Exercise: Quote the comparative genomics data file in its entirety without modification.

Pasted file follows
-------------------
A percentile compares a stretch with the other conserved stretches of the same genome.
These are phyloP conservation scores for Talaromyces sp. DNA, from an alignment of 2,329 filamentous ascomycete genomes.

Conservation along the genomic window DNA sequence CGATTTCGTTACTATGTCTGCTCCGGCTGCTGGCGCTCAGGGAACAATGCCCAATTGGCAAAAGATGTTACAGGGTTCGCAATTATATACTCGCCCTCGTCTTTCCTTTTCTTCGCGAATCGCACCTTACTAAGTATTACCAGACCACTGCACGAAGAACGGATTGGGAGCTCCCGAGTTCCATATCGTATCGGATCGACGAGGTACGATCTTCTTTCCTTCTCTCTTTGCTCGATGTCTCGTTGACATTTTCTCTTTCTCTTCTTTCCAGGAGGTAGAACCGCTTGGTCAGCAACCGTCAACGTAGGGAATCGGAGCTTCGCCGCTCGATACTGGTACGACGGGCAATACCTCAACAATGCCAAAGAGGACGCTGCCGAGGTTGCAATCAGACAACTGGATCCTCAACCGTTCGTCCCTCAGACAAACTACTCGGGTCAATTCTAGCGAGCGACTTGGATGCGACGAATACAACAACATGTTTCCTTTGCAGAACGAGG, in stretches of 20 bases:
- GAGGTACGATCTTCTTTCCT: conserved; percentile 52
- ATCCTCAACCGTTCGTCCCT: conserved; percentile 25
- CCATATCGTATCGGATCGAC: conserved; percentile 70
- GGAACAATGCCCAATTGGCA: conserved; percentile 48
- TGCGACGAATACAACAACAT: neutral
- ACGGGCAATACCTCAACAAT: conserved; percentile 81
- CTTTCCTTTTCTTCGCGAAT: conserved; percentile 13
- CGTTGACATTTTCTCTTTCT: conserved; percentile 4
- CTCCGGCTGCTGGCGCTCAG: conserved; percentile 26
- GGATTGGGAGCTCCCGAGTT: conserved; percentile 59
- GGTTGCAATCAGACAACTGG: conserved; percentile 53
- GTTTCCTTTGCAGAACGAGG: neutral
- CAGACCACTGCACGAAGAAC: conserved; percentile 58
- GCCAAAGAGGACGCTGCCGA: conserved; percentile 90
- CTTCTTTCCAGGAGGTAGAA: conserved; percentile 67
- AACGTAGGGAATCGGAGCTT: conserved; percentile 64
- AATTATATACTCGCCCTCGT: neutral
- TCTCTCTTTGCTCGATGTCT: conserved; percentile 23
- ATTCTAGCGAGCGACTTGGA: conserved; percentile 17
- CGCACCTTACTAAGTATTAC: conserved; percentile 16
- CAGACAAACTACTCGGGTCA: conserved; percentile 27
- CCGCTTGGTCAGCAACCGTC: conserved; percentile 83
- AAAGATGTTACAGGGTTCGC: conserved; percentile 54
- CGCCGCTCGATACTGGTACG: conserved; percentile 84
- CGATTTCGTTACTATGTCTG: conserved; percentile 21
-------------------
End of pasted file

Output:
A percentile compares a stretch with the other conserved stretches of the same genome.
These are phyloP conservation scores for Talaromyces sp. DNA, from an alignment of 2,329 filamentous ascomycete genomes.

Conservation along the genomic window DNA sequence CGATTTCGTTACTATGTCTGCTCCGGCTGCTGGCGCTCAGGGAACAATGCCCAATTGGCAAAAGATGTTACAGGGTTCGCAATTATATACTCGCCCTCGTCTTTCCTTTTCTTCGCGAATCGCACCTTACTAAGTATTACCAGACCACTGCACGAAGAACGGATTGGGAGCTCCCGAGTTCCATATCGTATCGGATCGACGAGGTACGATCTTCTTTCCTTCTCTCTTTGCTCGATGTCTCGTTGACATTTTCTCTTTCTCTTCTTTCCAGGAGGTAGAACCGCTTGGTCAGCAACCGTCAACGTAGGGAATCGGAGCTTCGCCGCTCGATACTGGTACGACGGGCAATACCTCAACAATGCCAAAGAGGACGCTGCCGAGGTTGCAATCAGACAACTGGATCCTCAACCGTTCGTCCCTCAGACAAACTACTCGGGTCAATTCTAGCGAGCGACTTGGATGCGACGAATACAACAACATGTTTCCTTTGCAGAACGAGG, in stretches of 20 bases:
- GAGGTACGATCTTCTTTCCT: conserved; percentile 52
- ATCCTCAACCGTTCGTCCCT: conserved; percentile 25
- CCATATCGTATCGGATCGAC: conserved; percentile 70
- GGAACAATGCCCAATTGGCA: conserved; percentile 48
- TGCGACGAATACAACAACAT: neutral
- ACGGGCAATACCTCAACAAT: conserved; percentile 81
- CTTTCCTTTTCTTCGCGAAT: conserved; percentile 13
- CGTTGACATTTTCTCTTTCT: conserved; percentile 4
- CTCCGGCTGCTGGCGCTCAG: conserved; percentile 26
- GGATTGGGAGCTCCCGAGTT: conserved; percentile 59
- GGTTGCAATCAGACAACTGG: conserved; percentile 53
- GTTTCCTTTGCAGAACGAGG: neutral
- CAGACCACTGCACGAAGAAC: conserved; percentile 58
- GCCAAAGAGGACGCTGCCGA: conserved; percentile 90
- CTTCTTTCCAGGAGGTAGAA: conserved; percentile 67
- AACGTAGGGAATCGGAGCTT: conserved; percentile 64
- AATTATATACTCGCCCTCGT: neutral
- TCTCTCTTTGCTCGATGTCT: conserved; percentile 23
- ATTCTAGCGAGCGACTTGGA: conserved; percentile 17
- CGCACCTTACTAAGTATTAC: conserved; percentile 16
- CAGACAAACTACTCGGGTCA: conserved; percentile 27
- CCGCTTGGTCAGCAACCGTC: conserved; percentile 83
- AAAGATGTTACAGGGTTCGC: conserved; percentile 54
- CGCCGCTCGATACTGGTACG: conserved; percentile 84
- CGATTTCGTTACTATGTCTG: conserved; percentile 21